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Tubular rims

ratherbeintobagoratherbeintobago Posts: 636
edited April 2011 in MTB buying advice
Out of idle curiosity, are there any 26" MTB tubular rims available apart from the Ambrosio Tubular Disc?

Andy

Posts

  • nicklousenicklouse Posts: 50,675 Lives Here
    I think Easton did some carbon ones.
    "Do not follow where the path may lead, Go instead where there is no path, and Leave a Trail."
    Parktools :?:SheldonBrown
  • They seem to have stopped now; as far as I can see the only rim they do as a standalone is a road clincher.

    Andy
  • nicklousenicklouse Posts: 50,675 Lives Here
    a quick google brings up

    Ritchey Superlogic Carbon 30mm Tubular - MTB Wheels

    and others try it.
    "Do not follow where the path may lead, Go instead where there is no path, and Leave a Trail."
    Parktools :?:SheldonBrown
  • a quick google brings up

    Ritchey Superlogic Carbon 30mm Tubular - MTB Wheels

    and others try it.

    It does*, but that isn't massively helpful and is frankly a bit patronising. I am aware there are complete wheels available; the question was about tubular rims.

    Andy

    *and indeed I'd tried it before posting.
  • njee20njee20 Posts: 9,613
    Not really alu ones, iirc FRM did some too at one point. Carbon there's AX Lightness, Enve and Innolite off the top of my head.

    There's a long thread on Weight Weenies about them.
  • There's a long thread on Weight Weenies about them.

    Thanks - I'll have a look there.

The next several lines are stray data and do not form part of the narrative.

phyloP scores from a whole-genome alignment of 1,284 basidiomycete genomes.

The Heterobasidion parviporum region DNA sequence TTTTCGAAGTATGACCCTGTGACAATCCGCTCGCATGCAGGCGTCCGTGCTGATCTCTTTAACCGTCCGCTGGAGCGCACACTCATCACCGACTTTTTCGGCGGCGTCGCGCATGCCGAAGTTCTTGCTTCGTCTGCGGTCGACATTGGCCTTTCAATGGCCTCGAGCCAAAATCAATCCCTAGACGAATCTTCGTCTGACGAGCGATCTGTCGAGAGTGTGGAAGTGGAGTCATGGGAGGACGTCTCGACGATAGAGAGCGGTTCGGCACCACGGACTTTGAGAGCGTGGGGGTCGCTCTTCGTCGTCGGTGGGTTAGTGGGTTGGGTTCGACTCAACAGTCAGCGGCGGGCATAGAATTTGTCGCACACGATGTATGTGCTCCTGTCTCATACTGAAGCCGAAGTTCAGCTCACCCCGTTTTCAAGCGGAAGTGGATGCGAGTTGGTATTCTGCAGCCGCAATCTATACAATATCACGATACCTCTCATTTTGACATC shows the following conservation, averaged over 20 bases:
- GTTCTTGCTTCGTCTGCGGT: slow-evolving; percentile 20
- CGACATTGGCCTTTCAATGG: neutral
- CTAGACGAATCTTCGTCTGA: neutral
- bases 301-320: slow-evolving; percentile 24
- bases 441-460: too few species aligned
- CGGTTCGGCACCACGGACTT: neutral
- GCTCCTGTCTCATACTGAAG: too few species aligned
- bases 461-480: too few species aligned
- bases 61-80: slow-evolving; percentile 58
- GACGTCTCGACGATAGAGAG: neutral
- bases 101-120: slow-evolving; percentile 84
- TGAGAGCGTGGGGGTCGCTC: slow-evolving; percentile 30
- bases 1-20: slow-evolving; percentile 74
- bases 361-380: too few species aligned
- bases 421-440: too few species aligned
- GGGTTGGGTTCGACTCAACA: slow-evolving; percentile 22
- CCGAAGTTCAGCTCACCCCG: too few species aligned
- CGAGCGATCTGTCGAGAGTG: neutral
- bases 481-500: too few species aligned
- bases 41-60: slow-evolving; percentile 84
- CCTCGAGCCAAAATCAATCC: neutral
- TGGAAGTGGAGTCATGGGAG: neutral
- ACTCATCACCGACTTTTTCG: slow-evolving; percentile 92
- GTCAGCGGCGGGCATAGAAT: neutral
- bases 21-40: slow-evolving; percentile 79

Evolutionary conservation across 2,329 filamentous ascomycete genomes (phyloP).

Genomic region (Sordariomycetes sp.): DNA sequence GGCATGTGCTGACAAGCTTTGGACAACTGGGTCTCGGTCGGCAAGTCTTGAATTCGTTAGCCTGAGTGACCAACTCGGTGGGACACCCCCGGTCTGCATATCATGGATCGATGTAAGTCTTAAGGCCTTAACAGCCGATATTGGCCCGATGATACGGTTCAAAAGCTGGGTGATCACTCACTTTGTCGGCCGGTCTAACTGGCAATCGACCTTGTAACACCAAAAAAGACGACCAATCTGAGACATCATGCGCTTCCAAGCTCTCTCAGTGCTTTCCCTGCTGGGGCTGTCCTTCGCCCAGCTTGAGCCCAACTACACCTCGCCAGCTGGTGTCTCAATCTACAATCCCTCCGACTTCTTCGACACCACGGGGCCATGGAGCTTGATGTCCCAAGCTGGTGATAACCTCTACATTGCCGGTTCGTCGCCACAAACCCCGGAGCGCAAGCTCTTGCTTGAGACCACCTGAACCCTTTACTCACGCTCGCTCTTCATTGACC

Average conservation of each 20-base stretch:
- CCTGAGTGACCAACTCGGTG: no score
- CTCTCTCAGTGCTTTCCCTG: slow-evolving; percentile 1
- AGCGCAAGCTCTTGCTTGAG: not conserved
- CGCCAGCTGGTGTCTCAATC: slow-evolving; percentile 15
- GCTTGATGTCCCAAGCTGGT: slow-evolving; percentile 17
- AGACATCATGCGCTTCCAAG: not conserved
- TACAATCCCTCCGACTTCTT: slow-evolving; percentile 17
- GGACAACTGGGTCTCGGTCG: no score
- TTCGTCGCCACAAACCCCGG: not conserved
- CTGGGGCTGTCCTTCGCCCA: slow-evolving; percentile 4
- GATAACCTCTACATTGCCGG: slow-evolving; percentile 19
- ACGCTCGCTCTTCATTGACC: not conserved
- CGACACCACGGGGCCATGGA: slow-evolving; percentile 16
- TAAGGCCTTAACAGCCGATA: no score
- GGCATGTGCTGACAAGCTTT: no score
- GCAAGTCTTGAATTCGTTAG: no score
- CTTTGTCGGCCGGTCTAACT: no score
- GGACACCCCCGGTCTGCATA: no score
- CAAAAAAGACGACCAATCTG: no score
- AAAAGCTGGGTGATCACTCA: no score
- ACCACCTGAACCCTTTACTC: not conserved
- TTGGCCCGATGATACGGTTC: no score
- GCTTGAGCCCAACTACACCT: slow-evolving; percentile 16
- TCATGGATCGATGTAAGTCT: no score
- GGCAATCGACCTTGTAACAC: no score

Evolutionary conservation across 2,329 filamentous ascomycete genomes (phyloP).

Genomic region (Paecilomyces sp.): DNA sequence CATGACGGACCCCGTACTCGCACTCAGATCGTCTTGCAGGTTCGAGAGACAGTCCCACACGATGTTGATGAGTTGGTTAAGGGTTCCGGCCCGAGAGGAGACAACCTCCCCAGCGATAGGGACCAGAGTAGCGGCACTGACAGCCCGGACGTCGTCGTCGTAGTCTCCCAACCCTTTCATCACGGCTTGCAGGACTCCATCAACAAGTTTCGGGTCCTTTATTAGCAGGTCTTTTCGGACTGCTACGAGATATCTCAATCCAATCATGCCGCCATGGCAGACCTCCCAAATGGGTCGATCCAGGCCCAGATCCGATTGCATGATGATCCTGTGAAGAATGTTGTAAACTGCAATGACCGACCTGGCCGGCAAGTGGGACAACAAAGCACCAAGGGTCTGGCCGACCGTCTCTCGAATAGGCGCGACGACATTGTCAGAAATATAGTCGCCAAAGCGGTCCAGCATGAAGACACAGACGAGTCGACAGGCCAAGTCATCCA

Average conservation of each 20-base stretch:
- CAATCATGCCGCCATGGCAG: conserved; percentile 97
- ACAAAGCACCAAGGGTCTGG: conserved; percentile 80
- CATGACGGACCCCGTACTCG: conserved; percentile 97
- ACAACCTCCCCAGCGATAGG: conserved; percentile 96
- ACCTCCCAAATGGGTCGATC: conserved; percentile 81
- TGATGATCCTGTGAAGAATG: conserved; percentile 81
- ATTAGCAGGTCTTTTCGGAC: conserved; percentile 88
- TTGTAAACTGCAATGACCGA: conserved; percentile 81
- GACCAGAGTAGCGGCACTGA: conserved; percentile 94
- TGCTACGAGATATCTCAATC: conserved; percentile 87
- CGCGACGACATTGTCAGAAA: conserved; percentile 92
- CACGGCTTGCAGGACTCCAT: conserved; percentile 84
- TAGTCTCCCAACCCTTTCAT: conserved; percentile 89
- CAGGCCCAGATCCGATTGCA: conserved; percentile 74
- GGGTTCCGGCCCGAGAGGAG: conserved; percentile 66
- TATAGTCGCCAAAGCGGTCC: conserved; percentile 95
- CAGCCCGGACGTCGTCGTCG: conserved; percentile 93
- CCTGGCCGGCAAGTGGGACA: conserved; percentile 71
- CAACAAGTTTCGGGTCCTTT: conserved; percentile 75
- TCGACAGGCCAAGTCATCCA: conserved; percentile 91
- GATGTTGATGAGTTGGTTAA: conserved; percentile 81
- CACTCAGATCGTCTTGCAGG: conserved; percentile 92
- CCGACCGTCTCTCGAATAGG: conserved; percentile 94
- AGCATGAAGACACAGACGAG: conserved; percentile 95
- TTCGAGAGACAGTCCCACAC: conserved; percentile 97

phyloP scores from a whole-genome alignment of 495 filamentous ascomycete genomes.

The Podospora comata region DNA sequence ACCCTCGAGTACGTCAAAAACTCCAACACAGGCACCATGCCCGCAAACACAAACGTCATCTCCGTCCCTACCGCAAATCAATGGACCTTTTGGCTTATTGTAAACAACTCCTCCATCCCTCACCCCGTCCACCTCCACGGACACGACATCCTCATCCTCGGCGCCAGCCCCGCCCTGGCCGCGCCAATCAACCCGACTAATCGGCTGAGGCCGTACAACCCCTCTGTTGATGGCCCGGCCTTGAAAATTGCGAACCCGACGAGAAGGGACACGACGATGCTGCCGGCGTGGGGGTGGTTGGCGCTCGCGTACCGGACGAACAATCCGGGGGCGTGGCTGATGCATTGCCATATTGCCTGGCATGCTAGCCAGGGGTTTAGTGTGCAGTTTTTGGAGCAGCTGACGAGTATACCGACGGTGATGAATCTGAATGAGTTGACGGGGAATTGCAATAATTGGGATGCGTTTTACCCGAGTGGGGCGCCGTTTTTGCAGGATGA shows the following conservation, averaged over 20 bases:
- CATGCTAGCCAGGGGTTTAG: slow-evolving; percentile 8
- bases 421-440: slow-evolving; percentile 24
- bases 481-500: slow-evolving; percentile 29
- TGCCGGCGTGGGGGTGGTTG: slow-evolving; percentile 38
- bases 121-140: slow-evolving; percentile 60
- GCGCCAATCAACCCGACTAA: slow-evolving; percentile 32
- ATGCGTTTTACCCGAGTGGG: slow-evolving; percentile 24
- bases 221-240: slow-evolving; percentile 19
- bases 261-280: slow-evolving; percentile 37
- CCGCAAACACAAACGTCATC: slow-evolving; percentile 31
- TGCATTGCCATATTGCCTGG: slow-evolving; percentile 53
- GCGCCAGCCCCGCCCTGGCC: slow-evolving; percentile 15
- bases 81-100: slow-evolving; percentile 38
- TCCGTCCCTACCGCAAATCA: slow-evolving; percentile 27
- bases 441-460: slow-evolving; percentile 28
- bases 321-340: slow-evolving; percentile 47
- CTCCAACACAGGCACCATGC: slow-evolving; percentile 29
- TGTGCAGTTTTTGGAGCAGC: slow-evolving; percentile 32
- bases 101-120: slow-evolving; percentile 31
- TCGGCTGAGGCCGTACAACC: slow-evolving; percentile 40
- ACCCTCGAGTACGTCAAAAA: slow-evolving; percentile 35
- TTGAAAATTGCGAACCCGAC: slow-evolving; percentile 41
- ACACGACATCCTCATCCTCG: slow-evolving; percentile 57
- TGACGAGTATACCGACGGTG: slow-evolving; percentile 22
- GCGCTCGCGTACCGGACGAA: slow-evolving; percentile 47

Andy
  • AnonymousAnonymous Posts: 79,667
    What's the advantage of tubular rims?
  • getonyourbikegetonyourbike Posts: 2,648
    What's the advantage of tubular rims?
    +1
  • What's the advantage of tubular rims?

    Outside racing, niche value? :-P
  • AnonymousAnonymous Posts: 79,667
    seriously though. Why are you after tubulars? Do they not require tubular tyres too? (which are also apparently very thin on the ground)
  • getonyourbikegetonyourbike Posts: 2,648
    lots of bad things about tubulars:
    hard to change the tyre and tube inside the tyre.
    lots of money
    thin on the ground
    they might not be as stable when it comes to cornering with the low pressures in mtbing
  • ratherbeintobagoratherbeintobago Posts: 636
    edited April 2011
    they might not be as stable when it comes to cornering with the low pressures in mtbing

    I thought one of the advantages was that the tyre was more likely to stay on the rim at low pressures, especially compared with tubeless?

    As to why - mainly idle curiosity, as said in the OP; having said that, my usual loop is fast bridleway with lots of bailout options which means terminal tyre damage wouldn't be the end of the world. And they are niche.

    Weight Weenies thread here

    Andy
  • AnonymousAnonymous Posts: 79,667
    So you're after them just because they're niche?
  • So you're after them just because they're niche?

    I'm not sure I am after them. If I thought they were much faster/lighter than running tubeless tyres I might be interested as my local loop would negate the getting-home-if-there's-tyre-failure problem; the problem is that the rim options are all relatively heavy (Ambrosio) or frantically expensive.

    Andy
  • njee20njee20 Posts: 9,613
    I'd be interested to try some, but I just don't really see the advantages!
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